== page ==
It's April! Think gardening AND think gardening tools!

Whether you are a farmer, an orchardist, or a home gardener, good tools make the job! And you can’t do a quality job without quality tools. How do you find good hand tools that are sturdy, repairable, and properly sized to your hand or height?
Read more: It’s April! Think gardening AND think gardening tools!

Eat Well, Be Well: What We Eat and Who Supplies It

Supermarkets and big box stores offer nearly 50,000 – or more – products for us to choose from to feed ourselves and our families. A nation-wide analysis of U.S. grocery purchases revealed that highly processed foods make up more than 60 percent of the calories in food we buy, and these items tend to have more fat, sugar and salt than less-processed foods. If we don’t understand the high cost of bad food – to ourselves, our families, our communities, and our economy – we will see life expectancy shorten, chronic diseases increase, and healthcare costs continue to spiral. Selecting locally grown and minimally processed food items – good food – can mean more healthful and nutritious food on your plate.
Read more: Eat Well, Be Well: What We Eat and Who Supplies It

Good food in the time of climate change…

Just imagine – what if we could no longer import our food? Or bring it in from the “produce corridor” that extends from Mexico to British Columbia up and down Interstate 5? Or even get it from neighboring states or provinces? What we thought was science fiction, is turning out to be fact!
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Grain by Grain: A Quest to Revive Ancient Wheat, Rural Jobs, and Healthy Food

Bob Quinn is a “local boy done good:” a serial entrepreneur, an organic farmer, and contributor to nutritional research studying the health benefits of ancient wheat compared to modern wheat.Grain by Grain covers all three areas in detail and describes how they are interrelated and contribute to better local and regional economics.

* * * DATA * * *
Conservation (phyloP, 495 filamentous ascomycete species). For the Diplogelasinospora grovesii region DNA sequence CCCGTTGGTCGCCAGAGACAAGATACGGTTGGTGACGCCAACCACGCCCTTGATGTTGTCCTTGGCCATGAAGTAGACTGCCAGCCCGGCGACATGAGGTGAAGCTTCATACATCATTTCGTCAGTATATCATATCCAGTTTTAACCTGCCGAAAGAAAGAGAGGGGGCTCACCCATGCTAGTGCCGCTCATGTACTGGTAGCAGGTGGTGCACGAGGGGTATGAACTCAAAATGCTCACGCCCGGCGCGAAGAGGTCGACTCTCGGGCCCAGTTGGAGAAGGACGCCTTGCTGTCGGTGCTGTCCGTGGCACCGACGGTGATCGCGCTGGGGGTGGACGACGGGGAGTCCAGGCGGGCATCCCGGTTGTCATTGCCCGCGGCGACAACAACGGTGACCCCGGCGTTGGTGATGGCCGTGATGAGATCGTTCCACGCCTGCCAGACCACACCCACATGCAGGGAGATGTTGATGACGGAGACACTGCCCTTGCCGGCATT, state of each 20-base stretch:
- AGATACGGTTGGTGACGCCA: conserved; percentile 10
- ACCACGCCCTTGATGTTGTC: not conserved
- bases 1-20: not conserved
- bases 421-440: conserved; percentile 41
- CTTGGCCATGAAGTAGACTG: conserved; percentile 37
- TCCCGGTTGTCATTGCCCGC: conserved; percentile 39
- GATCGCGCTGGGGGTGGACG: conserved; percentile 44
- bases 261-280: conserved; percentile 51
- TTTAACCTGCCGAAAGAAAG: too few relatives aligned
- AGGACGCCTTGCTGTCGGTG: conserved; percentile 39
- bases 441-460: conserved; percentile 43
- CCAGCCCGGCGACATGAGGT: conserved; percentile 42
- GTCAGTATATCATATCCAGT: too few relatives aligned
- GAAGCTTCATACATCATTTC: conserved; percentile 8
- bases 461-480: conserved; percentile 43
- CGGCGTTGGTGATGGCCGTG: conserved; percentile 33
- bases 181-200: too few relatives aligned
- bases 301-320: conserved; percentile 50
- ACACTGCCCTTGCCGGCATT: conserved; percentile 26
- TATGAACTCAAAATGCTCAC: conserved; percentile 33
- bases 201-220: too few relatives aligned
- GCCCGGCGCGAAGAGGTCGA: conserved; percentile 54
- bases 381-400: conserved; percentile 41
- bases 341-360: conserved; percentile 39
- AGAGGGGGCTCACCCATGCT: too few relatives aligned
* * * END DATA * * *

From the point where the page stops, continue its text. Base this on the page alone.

Read more: Grain by Grain: A Quest to Revive Ancient Wheat, Rural Jobs, and Healthy Food

When a Friend Needs Help...

A quirk of the weather (thanks, Climate Weirdness!), and hungry migrating birds can clean out a crop in a matter of hours! Help a friend: Make a donation at Nash and Patty’s Go Fund Me Page.

Instead of this…

Nash’s has this…

Patty and Nash Huber, Nash’s Organic Produce, made it
Read more: When a Friend Needs Help…

Keeping the Supply Chain Local – Purple Prairie Barley Whiskey

Like most good ideas, Gulch Distillers’ Purple Prairie Barley Whiskey started with a conversation and the question, “What if…?” Join me as we make a visit to the Gulch to taste the 2018 Release of Purple Prairie Barley Whiskey.
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Montanans Buying From Montanans: Montana Department of Ag Food Show

Can Montana feed itself? That sounds like a pretty basic question – after all, Montana is the fourth largest state in the United States, spanning 147,000 square miles. Shouldn’t we be able to support our meager population of 1,050,000 souls? We are primarily an agricultural state where almost 28,000 farms and ranches are spread across 60 million acres.
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Does your strawberry taste as good as it looks?

Strawberries are my absolute favorite fruit, and I look forward to strawberry season every year. Depending on where you live that season can start as early as mid-June or as late as mid-July. This year we bought our last quart of berries at the farmers market the second week of August. They were amazing!
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Sizzling Summer Sundays - Chicken on the Grill

There are days when it just doesn’t pay to cook inside, and hot summer Sundays seem to be the norm here in Seattle this year! Fire up the grill, quarter that pastured organic chicken, and do dinner “al fresco!”
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Peas (and Love) in the City

After spending 20 years with Seattle Tilth in a variety of posts, including everything from office and event manager to education program manager and children’s program manager, Lisa Taylor has moved on to concentrate on using her skills as urban farmer, garden educator, speaker and workshop organizer, and consultant.

Lisa has taught everyone from
Read more: Peas (and Love) in the City